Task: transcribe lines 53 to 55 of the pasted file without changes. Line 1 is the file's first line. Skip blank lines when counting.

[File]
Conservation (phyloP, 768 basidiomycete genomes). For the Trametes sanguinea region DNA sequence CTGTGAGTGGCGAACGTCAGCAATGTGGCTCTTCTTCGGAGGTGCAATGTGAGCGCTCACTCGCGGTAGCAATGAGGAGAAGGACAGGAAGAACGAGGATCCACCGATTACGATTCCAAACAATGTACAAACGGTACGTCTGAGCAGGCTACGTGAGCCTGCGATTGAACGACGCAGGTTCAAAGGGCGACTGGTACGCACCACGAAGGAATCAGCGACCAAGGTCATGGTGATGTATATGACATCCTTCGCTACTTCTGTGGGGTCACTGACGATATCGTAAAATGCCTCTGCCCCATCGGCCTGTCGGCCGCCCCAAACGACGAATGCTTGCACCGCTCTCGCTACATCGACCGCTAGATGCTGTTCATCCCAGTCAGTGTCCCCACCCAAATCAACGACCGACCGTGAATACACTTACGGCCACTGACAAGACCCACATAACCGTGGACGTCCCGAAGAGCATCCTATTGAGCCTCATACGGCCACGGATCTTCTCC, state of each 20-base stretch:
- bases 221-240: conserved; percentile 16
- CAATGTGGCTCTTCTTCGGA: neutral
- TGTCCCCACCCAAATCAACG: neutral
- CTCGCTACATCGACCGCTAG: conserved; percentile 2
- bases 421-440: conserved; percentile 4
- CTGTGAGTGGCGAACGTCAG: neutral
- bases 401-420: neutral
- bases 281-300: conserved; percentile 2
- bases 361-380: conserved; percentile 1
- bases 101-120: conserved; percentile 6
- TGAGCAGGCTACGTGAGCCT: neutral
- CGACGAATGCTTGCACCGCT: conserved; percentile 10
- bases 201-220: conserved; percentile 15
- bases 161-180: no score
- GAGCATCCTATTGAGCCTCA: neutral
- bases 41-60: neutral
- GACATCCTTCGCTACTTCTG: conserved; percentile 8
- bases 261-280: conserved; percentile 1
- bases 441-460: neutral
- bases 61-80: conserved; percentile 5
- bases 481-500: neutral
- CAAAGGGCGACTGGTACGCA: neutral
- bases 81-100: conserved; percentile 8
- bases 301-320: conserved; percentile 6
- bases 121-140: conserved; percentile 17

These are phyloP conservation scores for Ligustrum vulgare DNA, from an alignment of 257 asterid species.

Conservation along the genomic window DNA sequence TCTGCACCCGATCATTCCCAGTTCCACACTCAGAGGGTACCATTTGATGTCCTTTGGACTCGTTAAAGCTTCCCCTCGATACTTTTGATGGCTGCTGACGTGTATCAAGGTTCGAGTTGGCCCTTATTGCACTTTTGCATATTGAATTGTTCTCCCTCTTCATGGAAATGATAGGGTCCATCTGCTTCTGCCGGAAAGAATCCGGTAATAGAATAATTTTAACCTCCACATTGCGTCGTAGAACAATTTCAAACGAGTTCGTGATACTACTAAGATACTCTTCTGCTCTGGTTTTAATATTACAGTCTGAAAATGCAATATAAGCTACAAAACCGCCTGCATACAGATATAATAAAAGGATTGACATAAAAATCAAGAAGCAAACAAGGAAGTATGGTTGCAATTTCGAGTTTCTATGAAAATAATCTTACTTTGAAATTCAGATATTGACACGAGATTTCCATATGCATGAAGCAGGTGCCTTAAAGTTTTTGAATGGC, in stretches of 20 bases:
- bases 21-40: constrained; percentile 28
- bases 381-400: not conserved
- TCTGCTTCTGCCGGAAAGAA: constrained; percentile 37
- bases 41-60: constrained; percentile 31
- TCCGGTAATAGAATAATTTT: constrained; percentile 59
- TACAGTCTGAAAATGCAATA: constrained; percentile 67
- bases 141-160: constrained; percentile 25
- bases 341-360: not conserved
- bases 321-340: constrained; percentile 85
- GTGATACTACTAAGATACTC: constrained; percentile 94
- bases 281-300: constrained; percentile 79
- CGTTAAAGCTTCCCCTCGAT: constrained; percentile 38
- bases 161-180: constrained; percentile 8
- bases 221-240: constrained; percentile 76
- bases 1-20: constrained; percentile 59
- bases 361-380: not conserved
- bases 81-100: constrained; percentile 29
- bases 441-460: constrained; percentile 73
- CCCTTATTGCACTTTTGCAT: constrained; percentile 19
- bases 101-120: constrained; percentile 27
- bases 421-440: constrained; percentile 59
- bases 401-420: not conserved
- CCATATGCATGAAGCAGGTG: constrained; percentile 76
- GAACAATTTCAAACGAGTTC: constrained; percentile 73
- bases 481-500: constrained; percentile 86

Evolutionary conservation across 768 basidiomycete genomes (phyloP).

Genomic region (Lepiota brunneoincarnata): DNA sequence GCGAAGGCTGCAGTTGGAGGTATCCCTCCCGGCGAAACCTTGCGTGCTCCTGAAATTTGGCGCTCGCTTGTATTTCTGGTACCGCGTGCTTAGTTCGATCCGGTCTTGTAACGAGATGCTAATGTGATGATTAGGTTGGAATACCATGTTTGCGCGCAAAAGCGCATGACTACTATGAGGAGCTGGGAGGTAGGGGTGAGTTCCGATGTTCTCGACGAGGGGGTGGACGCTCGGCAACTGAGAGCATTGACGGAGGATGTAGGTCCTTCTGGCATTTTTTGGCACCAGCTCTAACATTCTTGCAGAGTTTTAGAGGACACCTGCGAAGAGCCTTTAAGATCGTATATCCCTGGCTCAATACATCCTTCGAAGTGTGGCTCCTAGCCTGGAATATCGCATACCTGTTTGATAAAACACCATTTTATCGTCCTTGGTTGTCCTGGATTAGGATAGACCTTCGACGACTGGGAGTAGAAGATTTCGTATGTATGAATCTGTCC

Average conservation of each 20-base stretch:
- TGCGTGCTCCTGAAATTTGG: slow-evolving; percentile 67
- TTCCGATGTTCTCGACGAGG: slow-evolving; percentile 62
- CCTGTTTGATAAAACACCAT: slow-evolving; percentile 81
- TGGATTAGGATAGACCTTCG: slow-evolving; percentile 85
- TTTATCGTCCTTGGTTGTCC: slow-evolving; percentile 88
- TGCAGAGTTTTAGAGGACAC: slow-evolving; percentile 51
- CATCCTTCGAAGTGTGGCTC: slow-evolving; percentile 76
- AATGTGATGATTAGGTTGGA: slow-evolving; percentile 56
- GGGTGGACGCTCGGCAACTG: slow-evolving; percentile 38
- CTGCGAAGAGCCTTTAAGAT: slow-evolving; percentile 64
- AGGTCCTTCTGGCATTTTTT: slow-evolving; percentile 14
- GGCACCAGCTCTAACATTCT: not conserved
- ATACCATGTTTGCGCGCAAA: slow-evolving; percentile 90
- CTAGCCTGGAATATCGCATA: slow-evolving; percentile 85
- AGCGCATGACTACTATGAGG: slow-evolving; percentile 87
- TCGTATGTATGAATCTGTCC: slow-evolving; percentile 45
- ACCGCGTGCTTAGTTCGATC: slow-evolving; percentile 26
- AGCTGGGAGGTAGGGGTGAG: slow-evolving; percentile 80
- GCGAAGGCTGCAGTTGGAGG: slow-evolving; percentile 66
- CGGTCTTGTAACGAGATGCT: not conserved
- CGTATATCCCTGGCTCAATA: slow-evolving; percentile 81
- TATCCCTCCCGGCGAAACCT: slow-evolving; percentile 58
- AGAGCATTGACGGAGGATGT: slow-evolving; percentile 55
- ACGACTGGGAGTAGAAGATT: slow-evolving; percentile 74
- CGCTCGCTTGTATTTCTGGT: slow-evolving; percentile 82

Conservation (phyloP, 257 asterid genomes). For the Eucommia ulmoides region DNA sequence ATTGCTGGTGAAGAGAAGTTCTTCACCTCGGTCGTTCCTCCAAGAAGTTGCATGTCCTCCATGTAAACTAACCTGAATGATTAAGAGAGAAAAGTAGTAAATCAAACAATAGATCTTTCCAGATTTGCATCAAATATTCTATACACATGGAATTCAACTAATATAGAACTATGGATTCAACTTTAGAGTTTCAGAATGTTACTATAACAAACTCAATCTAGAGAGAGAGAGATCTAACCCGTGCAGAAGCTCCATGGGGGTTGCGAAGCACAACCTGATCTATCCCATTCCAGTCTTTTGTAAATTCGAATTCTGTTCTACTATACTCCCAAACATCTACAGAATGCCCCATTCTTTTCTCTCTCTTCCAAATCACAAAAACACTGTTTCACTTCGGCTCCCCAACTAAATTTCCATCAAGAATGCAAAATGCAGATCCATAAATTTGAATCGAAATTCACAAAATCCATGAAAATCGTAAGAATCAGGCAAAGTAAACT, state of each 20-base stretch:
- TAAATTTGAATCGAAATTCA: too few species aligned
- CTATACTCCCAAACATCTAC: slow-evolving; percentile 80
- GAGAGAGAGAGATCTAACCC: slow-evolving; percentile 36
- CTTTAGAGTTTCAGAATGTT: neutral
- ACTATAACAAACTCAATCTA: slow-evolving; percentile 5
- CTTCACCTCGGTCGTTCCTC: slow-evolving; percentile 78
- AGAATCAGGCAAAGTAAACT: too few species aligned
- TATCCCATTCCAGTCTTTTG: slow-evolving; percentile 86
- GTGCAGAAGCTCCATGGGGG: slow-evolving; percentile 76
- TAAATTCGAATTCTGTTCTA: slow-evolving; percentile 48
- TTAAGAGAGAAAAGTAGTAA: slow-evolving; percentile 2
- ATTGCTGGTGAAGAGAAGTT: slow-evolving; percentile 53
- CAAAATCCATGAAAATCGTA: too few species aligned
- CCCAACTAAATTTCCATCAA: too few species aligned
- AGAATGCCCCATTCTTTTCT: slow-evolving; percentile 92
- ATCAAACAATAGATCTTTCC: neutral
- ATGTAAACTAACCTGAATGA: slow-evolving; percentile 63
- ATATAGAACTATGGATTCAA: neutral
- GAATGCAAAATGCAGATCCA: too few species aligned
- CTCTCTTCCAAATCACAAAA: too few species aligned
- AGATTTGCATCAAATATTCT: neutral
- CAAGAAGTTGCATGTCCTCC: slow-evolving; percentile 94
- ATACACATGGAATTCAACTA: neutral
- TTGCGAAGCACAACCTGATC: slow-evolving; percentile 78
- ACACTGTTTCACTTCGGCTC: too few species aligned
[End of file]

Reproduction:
- bases 481-500: constrained; percentile 86

Evolutionary conservation across 768 basidiomycete genomes (phyloP).

Genomic region (Lepiota brunneoincarnata): DNA sequence GCGAAGGCTGCAGTTGGAGGTATCCCTCCCGGCGAAACCTTGCGTGCTCCTGAAATTTGGCGCTCGCTTGTATTTCTGGTACCGCGTGCTTAGTTCGATCCGGTCTTGTAACGAGATGCTAATGTGATGATTAGGTTGGAATACCATGTTTGCGCGCAAAAGCGCATGACTACTATGAGGAGCTGGGAGGTAGGGGTGAGTTCCGATGTTCTCGACGAGGGGGTGGACGCTCGGCAACTGAGAGCATTGACGGAGGATGTAGGTCCTTCTGGCATTTTTTGGCACCAGCTCTAACATTCTTGCAGAGTTTTAGAGGACACCTGCGAAGAGCCTTTAAGATCGTATATCCCTGGCTCAATACATCCTTCGAAGTGTGGCTCCTAGCCTGGAATATCGCATACCTGTTTGATAAAACACCATTTTATCGTCCTTGGTTGTCCTGGATTAGGATAGACCTTCGACGACTGGGAGTAGAAGATTTCGTATGTATGAATCTGTCC